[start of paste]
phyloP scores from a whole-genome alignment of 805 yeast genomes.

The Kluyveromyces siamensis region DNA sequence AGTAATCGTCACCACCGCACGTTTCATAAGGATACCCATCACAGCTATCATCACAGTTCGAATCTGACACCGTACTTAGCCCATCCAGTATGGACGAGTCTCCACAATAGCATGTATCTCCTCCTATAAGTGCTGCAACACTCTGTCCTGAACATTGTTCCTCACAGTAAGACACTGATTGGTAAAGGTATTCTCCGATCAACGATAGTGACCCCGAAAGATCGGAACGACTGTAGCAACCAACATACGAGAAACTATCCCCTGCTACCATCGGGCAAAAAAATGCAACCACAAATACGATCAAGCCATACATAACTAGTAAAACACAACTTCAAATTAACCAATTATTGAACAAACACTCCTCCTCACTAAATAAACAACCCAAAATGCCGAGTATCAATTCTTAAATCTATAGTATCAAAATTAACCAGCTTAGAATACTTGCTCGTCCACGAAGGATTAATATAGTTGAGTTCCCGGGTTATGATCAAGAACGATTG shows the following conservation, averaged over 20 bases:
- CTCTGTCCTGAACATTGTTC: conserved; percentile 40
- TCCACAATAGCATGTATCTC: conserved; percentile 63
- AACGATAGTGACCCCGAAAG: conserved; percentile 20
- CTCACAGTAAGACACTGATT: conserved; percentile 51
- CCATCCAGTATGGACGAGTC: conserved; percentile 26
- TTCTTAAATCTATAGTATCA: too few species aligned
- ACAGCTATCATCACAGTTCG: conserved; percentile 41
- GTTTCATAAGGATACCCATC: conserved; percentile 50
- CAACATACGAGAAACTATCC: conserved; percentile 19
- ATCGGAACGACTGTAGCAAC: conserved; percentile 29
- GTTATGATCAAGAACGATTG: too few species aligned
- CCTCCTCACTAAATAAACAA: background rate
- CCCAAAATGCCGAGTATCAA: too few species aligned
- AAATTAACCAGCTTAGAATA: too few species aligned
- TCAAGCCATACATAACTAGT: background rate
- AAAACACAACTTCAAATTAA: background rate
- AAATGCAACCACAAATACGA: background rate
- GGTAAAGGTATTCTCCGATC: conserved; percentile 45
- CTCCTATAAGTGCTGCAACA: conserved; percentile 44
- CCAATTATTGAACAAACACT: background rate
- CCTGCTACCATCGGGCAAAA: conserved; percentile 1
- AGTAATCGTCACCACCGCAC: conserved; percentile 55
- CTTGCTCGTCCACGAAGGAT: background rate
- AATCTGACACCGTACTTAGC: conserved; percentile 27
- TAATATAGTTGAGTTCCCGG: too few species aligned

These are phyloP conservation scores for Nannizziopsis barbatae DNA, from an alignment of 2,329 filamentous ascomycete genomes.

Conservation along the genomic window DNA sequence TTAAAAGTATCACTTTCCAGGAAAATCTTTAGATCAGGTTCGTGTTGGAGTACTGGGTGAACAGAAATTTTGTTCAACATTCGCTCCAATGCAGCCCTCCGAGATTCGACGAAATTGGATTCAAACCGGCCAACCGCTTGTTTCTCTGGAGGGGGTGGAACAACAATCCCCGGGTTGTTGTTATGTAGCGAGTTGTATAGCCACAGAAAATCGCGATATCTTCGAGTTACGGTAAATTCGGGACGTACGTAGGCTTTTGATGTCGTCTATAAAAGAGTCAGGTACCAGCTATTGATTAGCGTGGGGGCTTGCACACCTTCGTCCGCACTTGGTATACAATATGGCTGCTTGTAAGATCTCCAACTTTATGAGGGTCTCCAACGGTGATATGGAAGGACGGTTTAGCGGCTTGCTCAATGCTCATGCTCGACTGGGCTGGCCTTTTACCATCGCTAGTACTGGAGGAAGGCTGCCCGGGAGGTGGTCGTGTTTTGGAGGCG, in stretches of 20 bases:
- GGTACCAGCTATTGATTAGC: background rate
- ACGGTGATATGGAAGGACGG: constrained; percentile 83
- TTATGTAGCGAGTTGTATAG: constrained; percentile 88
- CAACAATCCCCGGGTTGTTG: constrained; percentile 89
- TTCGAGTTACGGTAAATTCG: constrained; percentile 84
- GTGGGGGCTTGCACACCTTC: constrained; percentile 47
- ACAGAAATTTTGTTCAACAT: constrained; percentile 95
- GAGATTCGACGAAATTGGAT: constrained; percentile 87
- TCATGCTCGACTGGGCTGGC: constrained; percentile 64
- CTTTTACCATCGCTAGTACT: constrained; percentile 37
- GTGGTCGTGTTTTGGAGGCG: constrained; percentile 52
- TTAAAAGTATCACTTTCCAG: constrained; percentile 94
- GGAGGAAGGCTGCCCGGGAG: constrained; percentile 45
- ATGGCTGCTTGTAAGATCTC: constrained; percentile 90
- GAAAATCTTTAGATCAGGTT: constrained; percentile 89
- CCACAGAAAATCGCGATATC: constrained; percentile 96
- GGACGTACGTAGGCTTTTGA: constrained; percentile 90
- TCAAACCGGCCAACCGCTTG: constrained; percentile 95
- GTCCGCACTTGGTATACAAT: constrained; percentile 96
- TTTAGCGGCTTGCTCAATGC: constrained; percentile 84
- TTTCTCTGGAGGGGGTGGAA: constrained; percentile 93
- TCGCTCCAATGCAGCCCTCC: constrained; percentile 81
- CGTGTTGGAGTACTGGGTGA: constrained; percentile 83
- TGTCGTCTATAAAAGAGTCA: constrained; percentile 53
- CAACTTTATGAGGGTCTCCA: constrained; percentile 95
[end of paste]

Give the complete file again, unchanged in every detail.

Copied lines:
phyloP scores from a whole-genome alignment of 805 yeast genomes.

The Kluyveromyces siamensis region DNA sequence AGTAATCGTCACCACCGCACGTTTCATAAGGATACCCATCACAGCTATCATCACAGTTCGAATCTGACACCGTACTTAGCCCATCCAGTATGGACGAGTCTCCACAATAGCATGTATCTCCTCCTATAAGTGCTGCAACACTCTGTCCTGAACATTGTTCCTCACAGTAAGACACTGATTGGTAAAGGTATTCTCCGATCAACGATAGTGACCCCGAAAGATCGGAACGACTGTAGCAACCAACATACGAGAAACTATCCCCTGCTACCATCGGGCAAAAAAATGCAACCACAAATACGATCAAGCCATACATAACTAGTAAAACACAACTTCAAATTAACCAATTATTGAACAAACACTCCTCCTCACTAAATAAACAACCCAAAATGCCGAGTATCAATTCTTAAATCTATAGTATCAAAATTAACCAGCTTAGAATACTTGCTCGTCCACGAAGGATTAATATAGTTGAGTTCCCGGGTTATGATCAAGAACGATTG shows the following conservation, averaged over 20 bases:
- CTCTGTCCTGAACATTGTTC: conserved; percentile 40
- TCCACAATAGCATGTATCTC: conserved; percentile 63
- AACGATAGTGACCCCGAAAG: conserved; percentile 20
- CTCACAGTAAGACACTGATT: conserved; percentile 51
- CCATCCAGTATGGACGAGTC: conserved; percentile 26
- TTCTTAAATCTATAGTATCA: too few species aligned
- ACAGCTATCATCACAGTTCG: conserved; percentile 41
- GTTTCATAAGGATACCCATC: conserved; percentile 50
- CAACATACGAGAAACTATCC: conserved; percentile 19
- ATCGGAACGACTGTAGCAAC: conserved; percentile 29
- GTTATGATCAAGAACGATTG: too few species aligned
- CCTCCTCACTAAATAAACAA: background rate
- CCCAAAATGCCGAGTATCAA: too few species aligned
- AAATTAACCAGCTTAGAATA: too few species aligned
- TCAAGCCATACATAACTAGT: background rate
- AAAACACAACTTCAAATTAA: background rate
- AAATGCAACCACAAATACGA: background rate
- GGTAAAGGTATTCTCCGATC: conserved; percentile 45
- CTCCTATAAGTGCTGCAACA: conserved; percentile 44
- CCAATTATTGAACAAACACT: background rate
- CCTGCTACCATCGGGCAAAA: conserved; percentile 1
- AGTAATCGTCACCACCGCAC: conserved; percentile 55
- CTTGCTCGTCCACGAAGGAT: background rate
- AATCTGACACCGTACTTAGC: conserved; percentile 27
- TAATATAGTTGAGTTCCCGG: too few species aligned

These are phyloP conservation scores for Nannizziopsis barbatae DNA, from an alignment of 2,329 filamentous ascomycete genomes.

Conservation along the genomic window DNA sequence TTAAAAGTATCACTTTCCAGGAAAATCTTTAGATCAGGTTCGTGTTGGAGTACTGGGTGAACAGAAATTTTGTTCAACATTCGCTCCAATGCAGCCCTCCGAGATTCGACGAAATTGGATTCAAACCGGCCAACCGCTTGTTTCTCTGGAGGGGGTGGAACAACAATCCCCGGGTTGTTGTTATGTAGCGAGTTGTATAGCCACAGAAAATCGCGATATCTTCGAGTTACGGTAAATTCGGGACGTACGTAGGCTTTTGATGTCGTCTATAAAAGAGTCAGGTACCAGCTATTGATTAGCGTGGGGGCTTGCACACCTTCGTCCGCACTTGGTATACAATATGGCTGCTTGTAAGATCTCCAACTTTATGAGGGTCTCCAACGGTGATATGGAAGGACGGTTTAGCGGCTTGCTCAATGCTCATGCTCGACTGGGCTGGCCTTTTACCATCGCTAGTACTGGAGGAAGGCTGCCCGGGAGGTGGTCGTGTTTTGGAGGCG, in stretches of 20 bases:
- GGTACCAGCTATTGATTAGC: background rate
- ACGGTGATATGGAAGGACGG: constrained; percentile 83
- TTATGTAGCGAGTTGTATAG: constrained; percentile 88
- CAACAATCCCCGGGTTGTTG: constrained; percentile 89
- TTCGAGTTACGGTAAATTCG: constrained; percentile 84
- GTGGGGGCTTGCACACCTTC: constrained; percentile 47
- ACAGAAATTTTGTTCAACAT: constrained; percentile 95
- GAGATTCGACGAAATTGGAT: constrained; percentile 87
- TCATGCTCGACTGGGCTGGC: constrained; percentile 64
- CTTTTACCATCGCTAGTACT: constrained; percentile 37
- GTGGTCGTGTTTTGGAGGCG: constrained; percentile 52
- TTAAAAGTATCACTTTCCAG: constrained; percentile 94
- GGAGGAAGGCTGCCCGGGAG: constrained; percentile 45
- ATGGCTGCTTGTAAGATCTC: constrained; percentile 90
- GAAAATCTTTAGATCAGGTT: constrained; percentile 89
- CCACAGAAAATCGCGATATC: constrained; percentile 96
- GGACGTACGTAGGCTTTTGA: constrained; percentile 90
- TCAAACCGGCCAACCGCTTG: constrained; percentile 95
- GTCCGCACTTGGTATACAAT: constrained; percentile 96
- TTTAGCGGCTTGCTCAATGC: constrained; percentile 84
- TTTCTCTGGAGGGGGTGGAA: constrained; percentile 93
- TCGCTCCAATGCAGCCCTCC: constrained; percentile 81
- CGTGTTGGAGTACTGGGTGA: constrained; percentile 83
- TGTCGTCTATAAAAGAGTCA: constrained; percentile 53
- CAACTTTATGAGGGTCTCCA: constrained; percentile 95